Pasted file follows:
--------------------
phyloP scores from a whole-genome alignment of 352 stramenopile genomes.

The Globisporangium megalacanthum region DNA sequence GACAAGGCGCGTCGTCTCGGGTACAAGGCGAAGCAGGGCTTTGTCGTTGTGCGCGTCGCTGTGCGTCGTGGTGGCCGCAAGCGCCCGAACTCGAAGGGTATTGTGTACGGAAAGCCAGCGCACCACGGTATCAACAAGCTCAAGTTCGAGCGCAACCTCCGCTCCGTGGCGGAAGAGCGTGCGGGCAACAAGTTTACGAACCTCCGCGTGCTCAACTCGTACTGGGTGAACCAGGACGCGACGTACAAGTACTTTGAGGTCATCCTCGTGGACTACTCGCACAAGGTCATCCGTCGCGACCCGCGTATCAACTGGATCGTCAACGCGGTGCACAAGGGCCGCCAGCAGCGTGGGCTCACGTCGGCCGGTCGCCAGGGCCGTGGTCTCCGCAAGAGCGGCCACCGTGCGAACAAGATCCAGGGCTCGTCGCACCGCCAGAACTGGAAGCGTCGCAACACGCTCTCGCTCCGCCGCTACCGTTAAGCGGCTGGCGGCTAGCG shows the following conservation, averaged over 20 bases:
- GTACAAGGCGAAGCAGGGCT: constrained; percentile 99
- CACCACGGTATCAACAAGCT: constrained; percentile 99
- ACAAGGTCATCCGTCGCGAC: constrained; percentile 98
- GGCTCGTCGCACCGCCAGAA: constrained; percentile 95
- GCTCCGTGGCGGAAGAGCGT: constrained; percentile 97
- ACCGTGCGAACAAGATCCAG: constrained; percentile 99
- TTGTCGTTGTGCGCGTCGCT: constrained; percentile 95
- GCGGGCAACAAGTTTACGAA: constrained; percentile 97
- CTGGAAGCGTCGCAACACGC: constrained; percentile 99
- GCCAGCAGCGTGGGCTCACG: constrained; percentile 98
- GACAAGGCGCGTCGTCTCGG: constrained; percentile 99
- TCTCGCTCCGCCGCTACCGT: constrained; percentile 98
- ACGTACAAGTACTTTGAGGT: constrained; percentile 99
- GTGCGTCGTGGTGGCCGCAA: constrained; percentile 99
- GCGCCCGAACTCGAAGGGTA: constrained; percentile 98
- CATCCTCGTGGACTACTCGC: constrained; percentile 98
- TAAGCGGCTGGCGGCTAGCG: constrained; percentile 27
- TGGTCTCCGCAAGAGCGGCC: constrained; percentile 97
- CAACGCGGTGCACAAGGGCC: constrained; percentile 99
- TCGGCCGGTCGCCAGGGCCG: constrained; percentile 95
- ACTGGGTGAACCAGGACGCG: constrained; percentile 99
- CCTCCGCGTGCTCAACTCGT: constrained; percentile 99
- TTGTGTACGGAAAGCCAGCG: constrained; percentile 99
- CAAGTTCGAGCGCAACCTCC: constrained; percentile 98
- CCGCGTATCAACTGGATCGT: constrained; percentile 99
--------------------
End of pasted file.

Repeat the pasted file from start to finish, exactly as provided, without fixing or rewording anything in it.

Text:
phyloP scores from a whole-genome alignment of 352 stramenopile genomes.

The Globisporangium megalacanthum region DNA sequence GACAAGGCGCGTCGTCTCGGGTACAAGGCGAAGCAGGGCTTTGTCGTTGTGCGCGTCGCTGTGCGTCGTGGTGGCCGCAAGCGCCCGAACTCGAAGGGTATTGTGTACGGAAAGCCAGCGCACCACGGTATCAACAAGCTCAAGTTCGAGCGCAACCTCCGCTCCGTGGCGGAAGAGCGTGCGGGCAACAAGTTTACGAACCTCCGCGTGCTCAACTCGTACTGGGTGAACCAGGACGCGACGTACAAGTACTTTGAGGTCATCCTCGTGGACTACTCGCACAAGGTCATCCGTCGCGACCCGCGTATCAACTGGATCGTCAACGCGGTGCACAAGGGCCGCCAGCAGCGTGGGCTCACGTCGGCCGGTCGCCAGGGCCGTGGTCTCCGCAAGAGCGGCCACCGTGCGAACAAGATCCAGGGCTCGTCGCACCGCCAGAACTGGAAGCGTCGCAACACGCTCTCGCTCCGCCGCTACCGTTAAGCGGCTGGCGGCTAGCG shows the following conservation, averaged over 20 bases:
- GTACAAGGCGAAGCAGGGCT: constrained; percentile 99
- CACCACGGTATCAACAAGCT: constrained; percentile 99
- ACAAGGTCATCCGTCGCGAC: constrained; percentile 98
- GGCTCGTCGCACCGCCAGAA: constrained; percentile 95
- GCTCCGTGGCGGAAGAGCGT: constrained; percentile 97
- ACCGTGCGAACAAGATCCAG: constrained; percentile 99
- TTGTCGTTGTGCGCGTCGCT: constrained; percentile 95
- GCGGGCAACAAGTTTACGAA: constrained; percentile 97
- CTGGAAGCGTCGCAACACGC: constrained; percentile 99
- GCCAGCAGCGTGGGCTCACG: constrained; percentile 98
- GACAAGGCGCGTCGTCTCGG: constrained; percentile 99
- TCTCGCTCCGCCGCTACCGT: constrained; percentile 98
- ACGTACAAGTACTTTGAGGT: constrained; percentile 99
- GTGCGTCGTGGTGGCCGCAA: constrained; percentile 99
- GCGCCCGAACTCGAAGGGTA: constrained; percentile 98
- CATCCTCGTGGACTACTCGC: constrained; percentile 98
- TAAGCGGCTGGCGGCTAGCG: constrained; percentile 27
- TGGTCTCCGCAAGAGCGGCC: constrained; percentile 97
- CAACGCGGTGCACAAGGGCC: constrained; percentile 99
- TCGGCCGGTCGCCAGGGCCG: constrained; percentile 95
- ACTGGGTGAACCAGGACGCG: constrained; percentile 99
- CCTCCGCGTGCTCAACTCGT: constrained; percentile 99
- TTGTGTACGGAAAGCCAGCG: constrained; percentile 99
- CAAGTTCGAGCGCAACCTCC: constrained; percentile 98
- CCGCGTATCAACTGGATCGT: constrained; percentile 99